Getting less REM sleep — the phase in which we dream — is linked to dementia, a study finds.
During sleep the brain cycles between periods of deep sleep and then up towards shallower periods of sleep in which we tend to dream, whether we remember those dreams or not.
During REM sleep the eyes move rapidly from side-to-side (hence Rapid Eye Movement Sleep).
Brain activity also increases and our pulses quicken.
Dr Matthew P. Pase, the study’s first author, said:
“Sleep disturbances are common in dementia but little is known about the various stages of sleep and whether they play a role in dementia risk.
We set out to discover which stages of sleep may be linked to dementia and while we did not find a link with deep sleep, we did with REM sleep.”
The research involved 321 people, average age 67, who were followed for 12 years.
The results showed that people who eventually developed dementia spent less time in REM sleep than those that did not.
For each 1% decrease in REM sleep, the dementia risk increased 9%.
In this study, average REM sleep for those that did not develop dementia was 20%.
For those that did develop dementia it was 17%.
Dr Pase said:
“Our findings point to REM sleep as a predictor of dementia.
The next step will be to determine why lower REM sleep predicts a greater risk of dementia.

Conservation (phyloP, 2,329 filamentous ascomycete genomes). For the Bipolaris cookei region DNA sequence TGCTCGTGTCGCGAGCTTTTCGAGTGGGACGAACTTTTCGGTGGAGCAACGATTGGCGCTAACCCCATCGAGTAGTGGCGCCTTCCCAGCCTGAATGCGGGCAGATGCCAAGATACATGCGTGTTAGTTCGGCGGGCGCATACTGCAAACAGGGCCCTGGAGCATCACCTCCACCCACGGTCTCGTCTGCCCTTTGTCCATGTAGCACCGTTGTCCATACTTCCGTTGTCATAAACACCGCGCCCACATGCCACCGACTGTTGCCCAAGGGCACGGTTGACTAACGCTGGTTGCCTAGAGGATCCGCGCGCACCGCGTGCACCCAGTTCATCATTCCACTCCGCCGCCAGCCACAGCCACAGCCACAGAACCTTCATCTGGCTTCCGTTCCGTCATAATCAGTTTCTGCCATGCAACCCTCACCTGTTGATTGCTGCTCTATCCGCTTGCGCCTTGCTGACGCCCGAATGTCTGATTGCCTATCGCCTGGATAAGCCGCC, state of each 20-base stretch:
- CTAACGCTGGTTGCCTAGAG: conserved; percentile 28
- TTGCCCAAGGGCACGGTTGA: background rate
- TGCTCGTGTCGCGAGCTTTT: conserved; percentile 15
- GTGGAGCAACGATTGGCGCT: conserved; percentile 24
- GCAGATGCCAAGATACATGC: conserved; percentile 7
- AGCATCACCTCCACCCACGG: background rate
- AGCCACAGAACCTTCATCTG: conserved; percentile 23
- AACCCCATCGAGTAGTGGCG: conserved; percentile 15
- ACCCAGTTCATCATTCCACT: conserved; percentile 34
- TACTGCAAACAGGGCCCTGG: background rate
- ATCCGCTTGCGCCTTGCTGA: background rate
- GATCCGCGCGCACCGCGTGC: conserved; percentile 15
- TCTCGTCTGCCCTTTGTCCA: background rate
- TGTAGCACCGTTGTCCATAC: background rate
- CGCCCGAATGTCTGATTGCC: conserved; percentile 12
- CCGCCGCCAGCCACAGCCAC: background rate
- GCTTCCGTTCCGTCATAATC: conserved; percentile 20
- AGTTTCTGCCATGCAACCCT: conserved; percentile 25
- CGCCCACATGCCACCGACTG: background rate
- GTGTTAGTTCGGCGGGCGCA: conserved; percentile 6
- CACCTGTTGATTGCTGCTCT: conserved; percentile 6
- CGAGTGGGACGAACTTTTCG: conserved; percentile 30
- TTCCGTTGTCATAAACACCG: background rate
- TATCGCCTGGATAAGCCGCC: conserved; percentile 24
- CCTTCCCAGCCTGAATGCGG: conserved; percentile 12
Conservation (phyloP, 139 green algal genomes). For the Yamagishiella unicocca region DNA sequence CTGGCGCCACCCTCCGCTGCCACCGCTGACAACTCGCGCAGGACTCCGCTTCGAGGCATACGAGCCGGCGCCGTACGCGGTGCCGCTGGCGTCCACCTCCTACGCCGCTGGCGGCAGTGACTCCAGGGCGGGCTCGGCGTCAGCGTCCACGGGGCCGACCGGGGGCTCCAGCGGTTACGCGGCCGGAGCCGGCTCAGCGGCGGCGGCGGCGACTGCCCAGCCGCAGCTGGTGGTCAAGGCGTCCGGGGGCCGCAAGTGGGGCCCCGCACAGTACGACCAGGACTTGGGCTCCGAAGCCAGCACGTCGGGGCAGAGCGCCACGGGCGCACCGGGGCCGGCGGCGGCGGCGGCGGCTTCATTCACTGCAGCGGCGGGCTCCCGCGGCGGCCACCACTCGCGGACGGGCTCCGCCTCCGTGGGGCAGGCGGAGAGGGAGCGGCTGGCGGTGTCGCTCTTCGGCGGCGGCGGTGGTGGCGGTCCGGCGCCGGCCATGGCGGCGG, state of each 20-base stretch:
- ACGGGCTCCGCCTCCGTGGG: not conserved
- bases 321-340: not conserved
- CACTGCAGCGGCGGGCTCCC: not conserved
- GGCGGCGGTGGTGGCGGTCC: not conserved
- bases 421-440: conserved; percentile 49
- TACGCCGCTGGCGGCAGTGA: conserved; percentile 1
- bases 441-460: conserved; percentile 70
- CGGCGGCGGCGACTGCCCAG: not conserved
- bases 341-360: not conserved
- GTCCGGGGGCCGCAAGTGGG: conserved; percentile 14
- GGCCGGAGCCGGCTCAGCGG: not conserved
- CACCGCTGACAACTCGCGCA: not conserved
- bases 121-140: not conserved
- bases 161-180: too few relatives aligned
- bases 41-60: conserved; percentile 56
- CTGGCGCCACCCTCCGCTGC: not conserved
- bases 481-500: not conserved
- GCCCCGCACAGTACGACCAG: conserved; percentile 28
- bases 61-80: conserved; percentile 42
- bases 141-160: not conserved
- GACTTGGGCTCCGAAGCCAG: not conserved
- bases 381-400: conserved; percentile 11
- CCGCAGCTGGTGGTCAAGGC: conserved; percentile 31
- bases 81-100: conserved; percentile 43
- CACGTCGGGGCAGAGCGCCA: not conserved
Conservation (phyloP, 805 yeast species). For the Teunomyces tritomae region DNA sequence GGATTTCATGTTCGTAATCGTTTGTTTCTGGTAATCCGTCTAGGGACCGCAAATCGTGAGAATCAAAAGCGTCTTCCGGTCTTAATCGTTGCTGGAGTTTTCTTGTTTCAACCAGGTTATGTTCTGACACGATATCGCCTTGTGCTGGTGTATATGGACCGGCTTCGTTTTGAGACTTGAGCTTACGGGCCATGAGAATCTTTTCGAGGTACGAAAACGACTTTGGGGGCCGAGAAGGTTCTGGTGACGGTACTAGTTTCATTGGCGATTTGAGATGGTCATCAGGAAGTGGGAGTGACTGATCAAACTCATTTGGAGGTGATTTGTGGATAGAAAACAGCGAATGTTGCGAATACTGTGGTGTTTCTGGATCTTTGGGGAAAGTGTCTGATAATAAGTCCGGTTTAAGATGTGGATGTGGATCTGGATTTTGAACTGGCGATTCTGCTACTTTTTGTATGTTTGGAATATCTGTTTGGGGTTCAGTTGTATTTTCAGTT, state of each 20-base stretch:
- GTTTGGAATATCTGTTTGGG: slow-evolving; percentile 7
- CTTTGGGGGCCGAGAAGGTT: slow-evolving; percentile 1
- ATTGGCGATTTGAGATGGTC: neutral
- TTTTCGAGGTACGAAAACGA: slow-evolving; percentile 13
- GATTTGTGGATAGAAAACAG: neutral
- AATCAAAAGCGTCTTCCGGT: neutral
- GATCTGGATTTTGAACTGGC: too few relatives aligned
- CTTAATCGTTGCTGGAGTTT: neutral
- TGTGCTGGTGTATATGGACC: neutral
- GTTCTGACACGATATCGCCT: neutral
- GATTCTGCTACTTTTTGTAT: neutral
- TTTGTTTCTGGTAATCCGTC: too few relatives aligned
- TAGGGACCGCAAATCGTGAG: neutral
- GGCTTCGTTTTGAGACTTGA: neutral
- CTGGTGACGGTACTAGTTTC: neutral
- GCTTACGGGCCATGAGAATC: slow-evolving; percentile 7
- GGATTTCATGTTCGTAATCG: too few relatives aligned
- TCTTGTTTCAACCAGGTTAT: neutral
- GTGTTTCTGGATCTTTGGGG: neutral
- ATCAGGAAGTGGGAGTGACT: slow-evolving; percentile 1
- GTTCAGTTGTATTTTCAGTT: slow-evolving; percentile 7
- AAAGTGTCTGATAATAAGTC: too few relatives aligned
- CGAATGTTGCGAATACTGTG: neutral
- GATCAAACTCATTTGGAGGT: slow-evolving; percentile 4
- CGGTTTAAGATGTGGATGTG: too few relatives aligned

By clarifying the role of sleep in the onset of dementia, the hope is to eventually identify possible ways to intervene so that dementia can be delayed or even prevented.”
The other stages of sleep were not linked to dementia, the researchers found.
About the author
Psychologist, Jeremy Dean, PhD is the founder and author of PsyBlog. He holds a doctorate in psychology from University College London and two other advanced degrees in psychology.
He has been writing about scientific research on PsyBlog since 2004. He is also the author of the book “Making Habits, Breaking Habits” (Da Capo, 2003) and several ebooks:
- Accept Yourself: How to feel a profound sense of warmth and self-compassion
- The Anxiety Plan: 42 Strategies For Worry, Phobias, OCD and Panic
- Spark: 17 Steps That Will Boost Your Motivation For Anything
- Activate: How To Find Joy Again By Changing What You Do
The study was published in the journal Neurology (Pase et al., 2017).